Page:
The first five minutes of the work-out is a stretch, a warm-up, and a stretch (I forgot the first stretch). Piece of cake, easy-peasy. Then I started running. Now, I run really slowly, in fact, I probably walk faster than I can run, but that's not important. The important thing is I do it.

Anyway, as I was running and walking, the first little bit wasn't too bad. I'd say the first quarter of a mile was pretty easy. But about halfway through, it got harder, and I started trash talking myself. "You think THIS is hard? On what planet will you finish a 5K? You will never finish. You can't do this. Why are you wasting your time? Such a loser. You are going to fail." Charming, aren't I? It was really hard to keep going. I do hate running. I don't want to go out and do this three times a week. I do not enjoy running, I dread it.  Why was I doing it? I was doing it because I want to succeed. I was doing it because it's the right thing to do. I was doing it because I want to enjoy it. Here's a great quote "Fake it til you make it!"  I can pretend I enjoy it, and maybe someday I will (hopefully sooner rather than later). Meanwhile, my inner self, my inner demon, was beating me down. Telling me how undeserving I was of fitness, how selfish I was for not being home (for a paltry 30 minutes). And mostly, telling me what a loser I was. I wanted to cry, I wanted to give up. How am I ever going to run a 5K, when I can't even run a half mile without stopping? And then, something revolted. "Self! You shut-up!" I began consciously attacking the jerk inside, and fighting back, and it was freeing. I may not be able to run a quarter mile, but today I walked and ran 1.56 miles.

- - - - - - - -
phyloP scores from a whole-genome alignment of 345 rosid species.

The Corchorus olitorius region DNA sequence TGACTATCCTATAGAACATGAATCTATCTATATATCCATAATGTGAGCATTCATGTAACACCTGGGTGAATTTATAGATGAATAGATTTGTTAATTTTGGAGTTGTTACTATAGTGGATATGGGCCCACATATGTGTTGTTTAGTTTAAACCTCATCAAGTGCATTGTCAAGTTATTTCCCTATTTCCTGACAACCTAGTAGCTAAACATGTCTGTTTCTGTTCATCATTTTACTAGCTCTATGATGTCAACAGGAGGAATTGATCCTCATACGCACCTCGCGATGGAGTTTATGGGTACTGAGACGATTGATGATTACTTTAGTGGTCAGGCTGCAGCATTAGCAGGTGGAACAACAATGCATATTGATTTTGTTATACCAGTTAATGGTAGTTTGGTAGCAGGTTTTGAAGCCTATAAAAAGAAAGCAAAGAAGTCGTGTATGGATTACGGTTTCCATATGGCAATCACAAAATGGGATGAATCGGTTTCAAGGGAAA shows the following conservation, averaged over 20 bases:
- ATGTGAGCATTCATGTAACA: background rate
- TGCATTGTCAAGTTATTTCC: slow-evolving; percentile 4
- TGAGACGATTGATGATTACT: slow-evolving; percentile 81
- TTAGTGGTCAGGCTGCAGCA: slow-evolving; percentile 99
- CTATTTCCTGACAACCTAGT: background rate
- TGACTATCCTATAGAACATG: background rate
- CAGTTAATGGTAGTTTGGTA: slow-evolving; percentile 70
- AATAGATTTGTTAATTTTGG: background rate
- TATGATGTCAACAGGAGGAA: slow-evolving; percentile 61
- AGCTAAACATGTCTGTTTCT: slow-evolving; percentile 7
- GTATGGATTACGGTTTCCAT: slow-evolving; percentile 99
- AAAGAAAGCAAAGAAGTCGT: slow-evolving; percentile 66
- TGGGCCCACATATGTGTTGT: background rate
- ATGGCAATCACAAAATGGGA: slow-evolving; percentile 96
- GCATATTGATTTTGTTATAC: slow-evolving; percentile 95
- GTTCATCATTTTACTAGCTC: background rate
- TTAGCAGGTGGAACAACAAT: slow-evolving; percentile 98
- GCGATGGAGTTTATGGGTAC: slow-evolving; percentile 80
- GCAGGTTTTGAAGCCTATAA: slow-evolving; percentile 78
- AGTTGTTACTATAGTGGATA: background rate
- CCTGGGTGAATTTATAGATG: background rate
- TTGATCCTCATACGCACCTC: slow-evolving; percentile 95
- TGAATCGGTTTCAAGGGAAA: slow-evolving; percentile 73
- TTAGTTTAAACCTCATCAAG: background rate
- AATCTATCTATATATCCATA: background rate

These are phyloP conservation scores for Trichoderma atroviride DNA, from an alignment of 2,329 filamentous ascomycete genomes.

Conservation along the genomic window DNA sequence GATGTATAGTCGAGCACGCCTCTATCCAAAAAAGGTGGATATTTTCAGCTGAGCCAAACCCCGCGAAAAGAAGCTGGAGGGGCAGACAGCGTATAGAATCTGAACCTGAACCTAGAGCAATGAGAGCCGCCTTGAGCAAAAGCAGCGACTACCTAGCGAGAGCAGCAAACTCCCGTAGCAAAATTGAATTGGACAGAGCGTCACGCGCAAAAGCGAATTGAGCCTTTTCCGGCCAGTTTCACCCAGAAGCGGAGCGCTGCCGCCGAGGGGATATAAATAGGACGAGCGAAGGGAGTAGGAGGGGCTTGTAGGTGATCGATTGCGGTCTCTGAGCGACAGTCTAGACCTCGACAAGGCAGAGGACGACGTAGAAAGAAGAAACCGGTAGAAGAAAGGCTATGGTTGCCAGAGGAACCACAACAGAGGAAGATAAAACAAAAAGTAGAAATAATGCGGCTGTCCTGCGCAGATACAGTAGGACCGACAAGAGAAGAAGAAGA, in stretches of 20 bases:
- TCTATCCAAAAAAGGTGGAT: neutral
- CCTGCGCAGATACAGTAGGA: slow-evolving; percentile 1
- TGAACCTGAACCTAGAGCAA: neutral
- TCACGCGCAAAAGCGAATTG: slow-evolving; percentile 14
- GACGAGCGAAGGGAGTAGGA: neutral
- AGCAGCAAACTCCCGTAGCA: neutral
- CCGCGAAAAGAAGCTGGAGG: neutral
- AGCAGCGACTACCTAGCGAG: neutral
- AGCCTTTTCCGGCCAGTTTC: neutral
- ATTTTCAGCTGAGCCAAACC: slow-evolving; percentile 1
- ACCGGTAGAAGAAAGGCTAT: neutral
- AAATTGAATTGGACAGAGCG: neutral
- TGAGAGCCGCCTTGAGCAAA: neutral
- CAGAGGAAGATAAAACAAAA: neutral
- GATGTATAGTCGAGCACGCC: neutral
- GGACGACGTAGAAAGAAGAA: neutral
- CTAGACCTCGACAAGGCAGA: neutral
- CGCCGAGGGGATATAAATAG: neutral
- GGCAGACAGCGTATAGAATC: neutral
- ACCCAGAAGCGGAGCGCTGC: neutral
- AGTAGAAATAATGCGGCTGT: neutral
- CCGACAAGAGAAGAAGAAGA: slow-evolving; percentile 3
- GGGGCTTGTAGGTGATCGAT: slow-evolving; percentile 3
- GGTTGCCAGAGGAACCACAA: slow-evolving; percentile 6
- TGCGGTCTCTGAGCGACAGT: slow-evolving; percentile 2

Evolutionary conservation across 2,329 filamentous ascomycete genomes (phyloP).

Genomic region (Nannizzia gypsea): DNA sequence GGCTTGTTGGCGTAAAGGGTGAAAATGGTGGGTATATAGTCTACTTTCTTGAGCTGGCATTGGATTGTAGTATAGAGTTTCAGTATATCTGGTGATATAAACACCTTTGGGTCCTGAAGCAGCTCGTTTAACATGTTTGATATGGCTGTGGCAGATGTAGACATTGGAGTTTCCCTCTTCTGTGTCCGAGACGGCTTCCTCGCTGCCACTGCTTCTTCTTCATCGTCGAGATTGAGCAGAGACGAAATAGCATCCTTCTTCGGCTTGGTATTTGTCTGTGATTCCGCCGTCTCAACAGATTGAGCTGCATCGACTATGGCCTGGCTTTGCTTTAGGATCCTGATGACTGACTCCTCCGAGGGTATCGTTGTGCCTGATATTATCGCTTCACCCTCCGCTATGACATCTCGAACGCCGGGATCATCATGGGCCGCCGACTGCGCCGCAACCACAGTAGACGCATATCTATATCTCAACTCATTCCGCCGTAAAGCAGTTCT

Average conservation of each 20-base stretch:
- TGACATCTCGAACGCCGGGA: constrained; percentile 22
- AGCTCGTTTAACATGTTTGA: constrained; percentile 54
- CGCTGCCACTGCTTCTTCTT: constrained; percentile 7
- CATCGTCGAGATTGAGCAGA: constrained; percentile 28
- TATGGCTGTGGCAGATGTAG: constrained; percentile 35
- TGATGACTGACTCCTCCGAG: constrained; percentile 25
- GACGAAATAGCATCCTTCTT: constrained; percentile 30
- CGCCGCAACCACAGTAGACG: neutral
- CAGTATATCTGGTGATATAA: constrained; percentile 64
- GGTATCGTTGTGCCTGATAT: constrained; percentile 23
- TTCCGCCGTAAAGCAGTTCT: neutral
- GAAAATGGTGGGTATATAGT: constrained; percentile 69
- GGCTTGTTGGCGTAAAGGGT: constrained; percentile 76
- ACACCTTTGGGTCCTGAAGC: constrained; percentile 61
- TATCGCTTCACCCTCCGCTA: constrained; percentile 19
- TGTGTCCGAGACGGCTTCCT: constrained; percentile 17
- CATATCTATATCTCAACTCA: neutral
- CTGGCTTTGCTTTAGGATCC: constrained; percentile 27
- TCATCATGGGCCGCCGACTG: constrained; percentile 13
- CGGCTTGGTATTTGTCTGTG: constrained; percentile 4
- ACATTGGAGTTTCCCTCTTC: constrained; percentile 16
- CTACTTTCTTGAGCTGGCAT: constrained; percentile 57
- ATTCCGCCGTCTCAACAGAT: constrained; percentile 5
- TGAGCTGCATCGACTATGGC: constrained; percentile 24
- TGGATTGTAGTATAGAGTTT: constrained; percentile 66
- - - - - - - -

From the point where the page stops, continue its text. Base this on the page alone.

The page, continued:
Maybe I can't run a 5K now, but I have an entire month to get there. And I already know I can walk a 5K, because I did that on Week One Day One (accidentally). Thanks to my new pedometer, I know how far I am going each day, which is lovely by the way. And because of it, I know that last Monday I walked and ran about 3 miles. I argued and told myself that while I was away from my kids, it was only 30 minutes, and my husband was with them. They weren't left alone, they were being taken care of.

And I am not a loser, I may be many things, but a loser is not one of them.  I am valuable. I am worth something. I deserve a long, healthy life. And my children deserve to grow up with their mother. And so, I chug on with it, hating the process, but loving the way I feel when I walk in the door, and know I finished.


  1. You inspire me! Dad and I walked to the end of the street and back last night because of your example. I am looking forward to doing a 5K with you! Traditions of health for our family--what a lovely thought!

  2. Carrie you are inspiring! Thank you for having the courage to share your personal demons and battles. I find much of myself in your words and so I also find some small triumph in your triumphs. Thank you.


  3. Why thank you ladies. I am glad to know that I am helping others be inspired to be better.